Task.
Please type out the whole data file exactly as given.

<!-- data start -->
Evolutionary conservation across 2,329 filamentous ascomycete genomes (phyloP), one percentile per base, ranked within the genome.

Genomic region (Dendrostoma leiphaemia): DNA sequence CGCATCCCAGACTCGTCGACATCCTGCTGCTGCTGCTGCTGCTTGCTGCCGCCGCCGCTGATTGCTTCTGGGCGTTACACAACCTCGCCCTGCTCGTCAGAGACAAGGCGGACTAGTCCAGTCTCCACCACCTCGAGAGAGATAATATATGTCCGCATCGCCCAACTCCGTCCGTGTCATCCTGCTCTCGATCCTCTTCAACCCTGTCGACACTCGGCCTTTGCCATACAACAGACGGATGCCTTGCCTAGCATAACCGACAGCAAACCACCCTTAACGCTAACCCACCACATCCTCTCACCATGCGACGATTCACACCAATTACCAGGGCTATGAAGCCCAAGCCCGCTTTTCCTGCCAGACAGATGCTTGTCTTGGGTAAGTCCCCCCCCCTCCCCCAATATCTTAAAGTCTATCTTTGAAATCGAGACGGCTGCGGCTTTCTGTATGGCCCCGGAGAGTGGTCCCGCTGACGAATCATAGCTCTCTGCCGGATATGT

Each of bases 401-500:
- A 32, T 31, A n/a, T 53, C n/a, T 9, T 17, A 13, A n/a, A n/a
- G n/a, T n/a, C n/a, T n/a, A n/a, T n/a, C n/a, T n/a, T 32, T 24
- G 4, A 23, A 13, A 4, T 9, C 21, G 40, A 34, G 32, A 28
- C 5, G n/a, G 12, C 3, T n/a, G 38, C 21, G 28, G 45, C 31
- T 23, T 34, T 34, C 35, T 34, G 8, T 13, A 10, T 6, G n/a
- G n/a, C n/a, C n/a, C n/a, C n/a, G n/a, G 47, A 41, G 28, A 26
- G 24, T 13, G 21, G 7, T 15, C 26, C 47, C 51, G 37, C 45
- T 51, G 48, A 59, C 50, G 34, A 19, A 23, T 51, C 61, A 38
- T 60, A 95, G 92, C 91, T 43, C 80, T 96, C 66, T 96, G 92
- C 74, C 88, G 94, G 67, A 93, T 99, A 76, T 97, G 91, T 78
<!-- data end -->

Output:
Evolutionary conservation across 2,329 filamentous ascomycete genomes (phyloP), one percentile per base, ranked within the genome.

Genomic region (Dendrostoma leiphaemia): DNA sequence CGCATCCCAGACTCGTCGACATCCTGCTGCTGCTGCTGCTGCTTGCTGCCGCCGCCGCTGATTGCTTCTGGGCGTTACACAACCTCGCCCTGCTCGTCAGAGACAAGGCGGACTAGTCCAGTCTCCACCACCTCGAGAGAGATAATATATGTCCGCATCGCCCAACTCCGTCCGTGTCATCCTGCTCTCGATCCTCTTCAACCCTGTCGACACTCGGCCTTTGCCATACAACAGACGGATGCCTTGCCTAGCATAACCGACAGCAAACCACCCTTAACGCTAACCCACCACATCCTCTCACCATGCGACGATTCACACCAATTACCAGGGCTATGAAGCCCAAGCCCGCTTTTCCTGCCAGACAGATGCTTGTCTTGGGTAAGTCCCCCCCCCTCCCCCAATATCTTAAAGTCTATCTTTGAAATCGAGACGGCTGCGGCTTTCTGTATGGCCCCGGAGAGTGGTCCCGCTGACGAATCATAGCTCTCTGCCGGATATGT

Each of bases 401-500:
- A 32, T 31, A n/a, T 53, C n/a, T 9, T 17, A 13, A n/a, A n/a
- G n/a, T n/a, C n/a, T n/a, A n/a, T n/a, C n/a, T n/a, T 32, T 24
- G 4, A 23, A 13, A 4, T 9, C 21, G 40, A 34, G 32, A 28
- C 5, G n/a, G 12, C 3, T n/a, G 38, C 21, G 28, G 45, C 31
- T 23, T 34, T 34, C 35, T 34, G 8, T 13, A 10, T 6, G n/a
- G n/a, C n/a, C n/a, C n/a, C n/a, G n/a, G 47, A 41, G 28, A 26
- G 24, T 13, G 21, G 7, T 15, C 26, C 47, C 51, G 37, C 45
- T 51, G 48, A 59, C 50, G 34, A 19, A 23, T 51, C 61, A 38
- T 60, A 95, G 92, C 91, T 43, C 80, T 96, C 66, T 96, G 92
- C 74, C 88, G 94, G 67, A 93, T 99, A 76, T 97, G 91, T 78